Onur İnal explained that the Koç University first requested a revision of a phrase in a book that used the term ‘Armenian genocide’ as a citation, and then terminated the contract, upon their refusal to comply.
Turkey’s Koç University terminated a contract to publish a book on Ottoman history due to the authors use of the term ‘genocide’ to refer to the events of 1915, according to one of the book’s editors Onur İnal.
The university requested the removal or rephrasing of the expression, and terminated the contract when İnal and his co-editor Yavuz Köse refused, according to the historian.
Koç University Press requested the revision “on the grounds that it might result in legal problems”, the editors said in a statement. They continued:
“We responded to the publisher, telling them that we would not accept their request to remove or rephrase the sentence, because using the expression itself was not ‘banned’. Additionally, we informed the publisher that the sentence containing the expression was a quote from another work, and a translation that failed to remain true to the original text would amount to censorship.”
The cancellation of their contract is “inconsistent with academic freedom and publishing ethics”, the scholars said.
The book, entitled “Seeds of Power: Explorations in Ottoman Environmental History”, is a collection of essays on environmental perspectives in the Ottoman Empire originally published by the White Horse Press in 2019. Editors İnal and Köse are both part of the University of Vienna’s Near Eastern Studies Department faculty.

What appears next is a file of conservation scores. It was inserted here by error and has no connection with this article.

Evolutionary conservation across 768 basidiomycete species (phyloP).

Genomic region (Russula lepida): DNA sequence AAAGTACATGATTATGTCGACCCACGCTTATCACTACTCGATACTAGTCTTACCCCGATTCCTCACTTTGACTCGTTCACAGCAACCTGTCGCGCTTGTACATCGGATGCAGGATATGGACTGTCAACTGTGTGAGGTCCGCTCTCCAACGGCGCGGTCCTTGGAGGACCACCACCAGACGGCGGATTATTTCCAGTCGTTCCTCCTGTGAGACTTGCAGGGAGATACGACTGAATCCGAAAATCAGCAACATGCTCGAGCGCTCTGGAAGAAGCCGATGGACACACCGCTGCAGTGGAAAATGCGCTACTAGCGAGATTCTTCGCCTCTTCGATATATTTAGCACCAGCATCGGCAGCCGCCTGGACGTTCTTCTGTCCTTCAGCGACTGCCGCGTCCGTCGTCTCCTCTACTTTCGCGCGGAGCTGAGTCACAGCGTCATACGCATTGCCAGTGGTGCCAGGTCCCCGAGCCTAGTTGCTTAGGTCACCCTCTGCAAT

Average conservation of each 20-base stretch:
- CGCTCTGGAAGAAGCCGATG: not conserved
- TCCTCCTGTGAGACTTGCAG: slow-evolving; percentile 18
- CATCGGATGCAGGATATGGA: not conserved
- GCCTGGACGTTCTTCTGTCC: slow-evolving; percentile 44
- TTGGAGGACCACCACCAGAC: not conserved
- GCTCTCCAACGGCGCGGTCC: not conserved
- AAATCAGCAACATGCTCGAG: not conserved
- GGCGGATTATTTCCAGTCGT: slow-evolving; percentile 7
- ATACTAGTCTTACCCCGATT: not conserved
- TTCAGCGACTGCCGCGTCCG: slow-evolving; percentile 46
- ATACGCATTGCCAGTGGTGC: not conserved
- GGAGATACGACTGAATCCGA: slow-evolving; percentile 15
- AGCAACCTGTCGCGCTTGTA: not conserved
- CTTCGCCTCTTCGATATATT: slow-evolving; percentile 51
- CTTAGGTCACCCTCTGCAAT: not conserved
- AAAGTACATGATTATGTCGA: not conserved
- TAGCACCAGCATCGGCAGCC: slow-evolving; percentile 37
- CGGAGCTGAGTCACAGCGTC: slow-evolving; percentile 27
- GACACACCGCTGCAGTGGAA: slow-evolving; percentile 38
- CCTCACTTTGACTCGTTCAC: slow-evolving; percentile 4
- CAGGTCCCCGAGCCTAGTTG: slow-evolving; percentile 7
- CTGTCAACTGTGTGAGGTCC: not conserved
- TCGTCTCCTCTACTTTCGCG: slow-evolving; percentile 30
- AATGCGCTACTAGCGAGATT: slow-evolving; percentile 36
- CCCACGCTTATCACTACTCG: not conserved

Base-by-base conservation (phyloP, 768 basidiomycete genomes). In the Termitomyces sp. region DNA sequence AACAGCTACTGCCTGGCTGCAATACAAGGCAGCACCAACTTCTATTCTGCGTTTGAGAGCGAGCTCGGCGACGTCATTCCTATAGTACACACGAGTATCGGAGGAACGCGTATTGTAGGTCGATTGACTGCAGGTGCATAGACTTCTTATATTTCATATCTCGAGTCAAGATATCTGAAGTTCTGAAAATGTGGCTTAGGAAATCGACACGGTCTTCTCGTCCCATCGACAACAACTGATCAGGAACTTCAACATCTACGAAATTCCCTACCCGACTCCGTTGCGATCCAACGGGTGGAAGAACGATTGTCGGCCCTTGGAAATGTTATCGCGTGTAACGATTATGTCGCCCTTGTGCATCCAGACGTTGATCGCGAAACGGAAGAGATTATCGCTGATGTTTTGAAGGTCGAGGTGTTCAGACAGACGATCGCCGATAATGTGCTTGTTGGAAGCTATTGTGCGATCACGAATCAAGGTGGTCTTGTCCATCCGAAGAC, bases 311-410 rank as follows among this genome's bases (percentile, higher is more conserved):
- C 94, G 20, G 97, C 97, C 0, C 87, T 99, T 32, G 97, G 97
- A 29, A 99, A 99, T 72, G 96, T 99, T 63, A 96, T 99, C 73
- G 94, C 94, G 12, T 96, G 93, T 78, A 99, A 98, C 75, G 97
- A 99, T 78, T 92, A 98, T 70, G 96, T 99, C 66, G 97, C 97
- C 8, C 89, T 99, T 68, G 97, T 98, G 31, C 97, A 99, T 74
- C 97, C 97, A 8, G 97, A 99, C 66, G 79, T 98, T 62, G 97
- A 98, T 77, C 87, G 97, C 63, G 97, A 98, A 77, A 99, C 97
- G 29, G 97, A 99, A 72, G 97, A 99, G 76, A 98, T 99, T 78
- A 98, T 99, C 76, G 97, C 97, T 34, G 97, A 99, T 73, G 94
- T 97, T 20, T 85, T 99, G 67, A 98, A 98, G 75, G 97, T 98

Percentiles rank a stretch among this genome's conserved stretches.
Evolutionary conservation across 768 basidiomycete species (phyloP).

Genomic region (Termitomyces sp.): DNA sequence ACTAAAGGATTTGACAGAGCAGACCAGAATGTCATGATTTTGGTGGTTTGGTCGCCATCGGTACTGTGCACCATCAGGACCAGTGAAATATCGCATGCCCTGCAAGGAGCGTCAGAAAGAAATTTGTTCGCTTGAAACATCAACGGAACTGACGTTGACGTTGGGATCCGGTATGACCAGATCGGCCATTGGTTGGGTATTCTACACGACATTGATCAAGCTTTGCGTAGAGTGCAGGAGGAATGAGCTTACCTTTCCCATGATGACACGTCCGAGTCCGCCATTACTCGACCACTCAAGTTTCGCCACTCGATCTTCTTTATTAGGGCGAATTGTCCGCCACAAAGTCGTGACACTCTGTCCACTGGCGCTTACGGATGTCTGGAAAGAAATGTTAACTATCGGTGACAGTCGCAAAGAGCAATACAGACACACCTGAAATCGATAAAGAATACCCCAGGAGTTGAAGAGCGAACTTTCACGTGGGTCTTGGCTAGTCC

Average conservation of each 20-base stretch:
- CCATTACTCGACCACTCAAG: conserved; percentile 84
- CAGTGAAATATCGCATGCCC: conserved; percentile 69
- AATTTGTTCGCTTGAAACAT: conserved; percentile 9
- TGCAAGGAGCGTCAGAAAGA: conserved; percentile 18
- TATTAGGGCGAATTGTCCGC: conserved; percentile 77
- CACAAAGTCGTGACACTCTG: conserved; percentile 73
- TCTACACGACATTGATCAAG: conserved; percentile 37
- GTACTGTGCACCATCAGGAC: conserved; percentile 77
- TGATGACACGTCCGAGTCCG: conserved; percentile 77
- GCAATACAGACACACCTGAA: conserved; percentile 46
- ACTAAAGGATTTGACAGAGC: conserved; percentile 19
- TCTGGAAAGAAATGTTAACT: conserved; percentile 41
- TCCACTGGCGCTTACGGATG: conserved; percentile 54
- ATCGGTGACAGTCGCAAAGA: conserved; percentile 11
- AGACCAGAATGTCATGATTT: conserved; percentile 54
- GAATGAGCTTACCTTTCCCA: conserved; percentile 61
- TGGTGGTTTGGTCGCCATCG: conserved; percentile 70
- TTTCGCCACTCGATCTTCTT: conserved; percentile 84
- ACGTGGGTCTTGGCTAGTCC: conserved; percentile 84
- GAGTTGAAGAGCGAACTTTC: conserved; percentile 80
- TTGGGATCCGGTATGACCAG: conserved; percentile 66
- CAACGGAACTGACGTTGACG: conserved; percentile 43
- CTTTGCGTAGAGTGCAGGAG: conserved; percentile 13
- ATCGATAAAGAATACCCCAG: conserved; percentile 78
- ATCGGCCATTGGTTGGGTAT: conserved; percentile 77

The disputed phrase is part of a quote from Dutch Turkologist Erik-Jan Zürcher, who wrote that the homogenisation of the population of Anatolia “started in 1914, with the expulsion of over 150,000 Greek Orthodox from the Aegean seaboard in retaliation for the expulsion of thousands of Muslims from the Balkans and culminated in the Armenian Genocide of 1915-1916”.
Turkey’s official stance on the events of 1915 is that wartime conditions necessitated the relocation of Ottoman Armenians, and that the deaths that occurred had not been deliberate or in high numbers.
The vast majority of scholars on the subject agree that around one million Armenians lost their lives in the death marches towards the Syrian desert, ordered by the Committee of Union and Progress (“İttihat ve Terakki Cemiyeti” in Turkish) that was in power between 1913 and 1918.
The events that are commonly referred to as the Armenian Genocide started with the arrest of 250 prominent figures in the Armenian community in Istanbul on April 24, and was made official with a deportation order the following May, leading to the eradication of the entire Armenian society within the empire except for a small community in Istanbul..